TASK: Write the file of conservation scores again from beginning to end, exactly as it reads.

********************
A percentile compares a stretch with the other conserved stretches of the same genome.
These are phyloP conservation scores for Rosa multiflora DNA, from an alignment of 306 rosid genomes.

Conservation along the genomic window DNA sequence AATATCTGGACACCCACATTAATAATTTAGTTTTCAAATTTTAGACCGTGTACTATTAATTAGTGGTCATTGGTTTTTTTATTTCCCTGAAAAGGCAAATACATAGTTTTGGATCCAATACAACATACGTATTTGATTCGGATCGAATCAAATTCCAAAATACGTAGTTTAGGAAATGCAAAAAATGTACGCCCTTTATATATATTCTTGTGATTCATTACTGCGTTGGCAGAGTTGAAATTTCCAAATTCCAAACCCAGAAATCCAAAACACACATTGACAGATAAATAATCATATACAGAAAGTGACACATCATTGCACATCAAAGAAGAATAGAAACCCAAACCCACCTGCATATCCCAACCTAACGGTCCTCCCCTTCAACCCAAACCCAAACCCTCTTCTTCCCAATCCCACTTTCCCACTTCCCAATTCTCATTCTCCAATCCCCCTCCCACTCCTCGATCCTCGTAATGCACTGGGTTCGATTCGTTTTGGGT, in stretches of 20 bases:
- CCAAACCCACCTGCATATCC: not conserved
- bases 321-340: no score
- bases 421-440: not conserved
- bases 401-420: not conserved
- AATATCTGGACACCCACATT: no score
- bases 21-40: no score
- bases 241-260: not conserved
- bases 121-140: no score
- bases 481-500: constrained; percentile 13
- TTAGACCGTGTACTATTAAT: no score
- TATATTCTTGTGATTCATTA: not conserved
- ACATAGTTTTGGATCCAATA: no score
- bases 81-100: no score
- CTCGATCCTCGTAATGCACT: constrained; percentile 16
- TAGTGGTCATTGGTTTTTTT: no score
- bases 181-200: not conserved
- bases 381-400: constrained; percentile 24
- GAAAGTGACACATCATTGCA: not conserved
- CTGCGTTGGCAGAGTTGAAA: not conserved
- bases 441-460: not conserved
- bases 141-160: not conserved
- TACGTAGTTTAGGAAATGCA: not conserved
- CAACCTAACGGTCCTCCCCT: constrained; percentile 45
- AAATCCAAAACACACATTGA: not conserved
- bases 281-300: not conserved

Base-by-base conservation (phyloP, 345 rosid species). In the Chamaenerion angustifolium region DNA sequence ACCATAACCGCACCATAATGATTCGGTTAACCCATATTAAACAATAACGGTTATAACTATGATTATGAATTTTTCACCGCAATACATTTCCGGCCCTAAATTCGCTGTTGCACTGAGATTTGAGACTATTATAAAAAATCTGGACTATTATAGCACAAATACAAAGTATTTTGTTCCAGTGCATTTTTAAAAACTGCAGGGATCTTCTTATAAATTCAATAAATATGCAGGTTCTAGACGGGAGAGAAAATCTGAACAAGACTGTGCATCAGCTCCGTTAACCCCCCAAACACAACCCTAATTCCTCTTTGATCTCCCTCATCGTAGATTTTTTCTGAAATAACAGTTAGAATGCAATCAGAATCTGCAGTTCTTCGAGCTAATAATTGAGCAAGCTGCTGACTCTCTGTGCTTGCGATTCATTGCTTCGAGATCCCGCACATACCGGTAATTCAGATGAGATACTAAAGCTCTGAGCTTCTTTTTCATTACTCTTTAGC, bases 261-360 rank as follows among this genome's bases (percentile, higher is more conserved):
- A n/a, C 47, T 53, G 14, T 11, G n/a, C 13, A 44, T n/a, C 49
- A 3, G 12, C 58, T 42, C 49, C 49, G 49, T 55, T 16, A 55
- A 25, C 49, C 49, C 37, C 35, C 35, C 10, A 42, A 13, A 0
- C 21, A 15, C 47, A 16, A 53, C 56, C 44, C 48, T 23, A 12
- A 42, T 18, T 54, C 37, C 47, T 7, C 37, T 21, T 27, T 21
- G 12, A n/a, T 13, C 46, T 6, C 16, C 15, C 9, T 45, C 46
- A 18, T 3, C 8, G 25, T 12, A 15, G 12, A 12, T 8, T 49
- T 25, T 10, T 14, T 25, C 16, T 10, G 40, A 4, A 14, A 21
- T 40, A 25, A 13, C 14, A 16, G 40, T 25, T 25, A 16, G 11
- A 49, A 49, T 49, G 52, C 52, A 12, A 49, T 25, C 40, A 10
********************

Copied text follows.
A percentile compares a stretch with the other conserved stretches of the same genome.
These are phyloP conservation scores for Rosa multiflora DNA, from an alignment of 306 rosid genomes.

Conservation along the genomic window DNA sequence AATATCTGGACACCCACATTAATAATTTAGTTTTCAAATTTTAGACCGTGTACTATTAATTAGTGGTCATTGGTTTTTTTATTTCCCTGAAAAGGCAAATACATAGTTTTGGATCCAATACAACATACGTATTTGATTCGGATCGAATCAAATTCCAAAATACGTAGTTTAGGAAATGCAAAAAATGTACGCCCTTTATATATATTCTTGTGATTCATTACTGCGTTGGCAGAGTTGAAATTTCCAAATTCCAAACCCAGAAATCCAAAACACACATTGACAGATAAATAATCATATACAGAAAGTGACACATCATTGCACATCAAAGAAGAATAGAAACCCAAACCCACCTGCATATCCCAACCTAACGGTCCTCCCCTTCAACCCAAACCCAAACCCTCTTCTTCCCAATCCCACTTTCCCACTTCCCAATTCTCATTCTCCAATCCCCCTCCCACTCCTCGATCCTCGTAATGCACTGGGTTCGATTCGTTTTGGGT, in stretches of 20 bases:
- CCAAACCCACCTGCATATCC: not conserved
- bases 321-340: no score
- bases 421-440: not conserved
- bases 401-420: not conserved
- AATATCTGGACACCCACATT: no score
- bases 21-40: no score
- bases 241-260: not conserved
- bases 121-140: no score
- bases 481-500: constrained; percentile 13
- TTAGACCGTGTACTATTAAT: no score
- TATATTCTTGTGATTCATTA: not conserved
- ACATAGTTTTGGATCCAATA: no score
- bases 81-100: no score
- CTCGATCCTCGTAATGCACT: constrained; percentile 16
- TAGTGGTCATTGGTTTTTTT: no score
- bases 181-200: not conserved
- bases 381-400: constrained; percentile 24
- GAAAGTGACACATCATTGCA: not conserved
- CTGCGTTGGCAGAGTTGAAA: not conserved
- bases 441-460: not conserved
- bases 141-160: not conserved
- TACGTAGTTTAGGAAATGCA: not conserved
- CAACCTAACGGTCCTCCCCT: constrained; percentile 45
- AAATCCAAAACACACATTGA: not conserved
- bases 281-300: not conserved

Base-by-base conservation (phyloP, 345 rosid species). In the Chamaenerion angustifolium region DNA sequence ACCATAACCGCACCATAATGATTCGGTTAACCCATATTAAACAATAACGGTTATAACTATGATTATGAATTTTTCACCGCAATACATTTCCGGCCCTAAATTCGCTGTTGCACTGAGATTTGAGACTATTATAAAAAATCTGGACTATTATAGCACAAATACAAAGTATTTTGTTCCAGTGCATTTTTAAAAACTGCAGGGATCTTCTTATAAATTCAATAAATATGCAGGTTCTAGACGGGAGAGAAAATCTGAACAAGACTGTGCATCAGCTCCGTTAACCCCCCAAACACAACCCTAATTCCTCTTTGATCTCCCTCATCGTAGATTTTTTCTGAAATAACAGTTAGAATGCAATCAGAATCTGCAGTTCTTCGAGCTAATAATTGAGCAAGCTGCTGACTCTCTGTGCTTGCGATTCATTGCTTCGAGATCCCGCACATACCGGTAATTCAGATGAGATACTAAAGCTCTGAGCTTCTTTTTCATTACTCTTTAGC, bases 261-360 rank as follows among this genome's bases (percentile, higher is more conserved):
- A n/a, C 47, T 53, G 14, T 11, G n/a, C 13, A 44, T n/a, C 49
- A 3, G 12, C 58, T 42, C 49, C 49, G 49, T 55, T 16, A 55
- A 25, C 49, C 49, C 37, C 35, C 35, C 10, A 42, A 13, A 0
- C 21, A 15, C 47, A 16, A 53, C 56, C 44, C 48, T 23, A 12
- A 42, T 18, T 54, C 37, C 47, T 7, C 37, T 21, T 27, T 21
- G 12, A n/a, T 13, C 46, T 6, C 16, C 15, C 9, T 45, C 46
- A 18, T 3, C 8, G 25, T 12, A 15, G 12, A 12, T 8, T 49
- T 25, T 10, T 14, T 25, C 16, T 10, G 40, A 4, A 14, A 21
- T 40, A 25, A 13, C 14, A 16, G 40, T 25, T 25, A 16, G 11
- A 49, A 49, T 49, G 52, C 52, A 12, A 49, T 25, C 40, A 10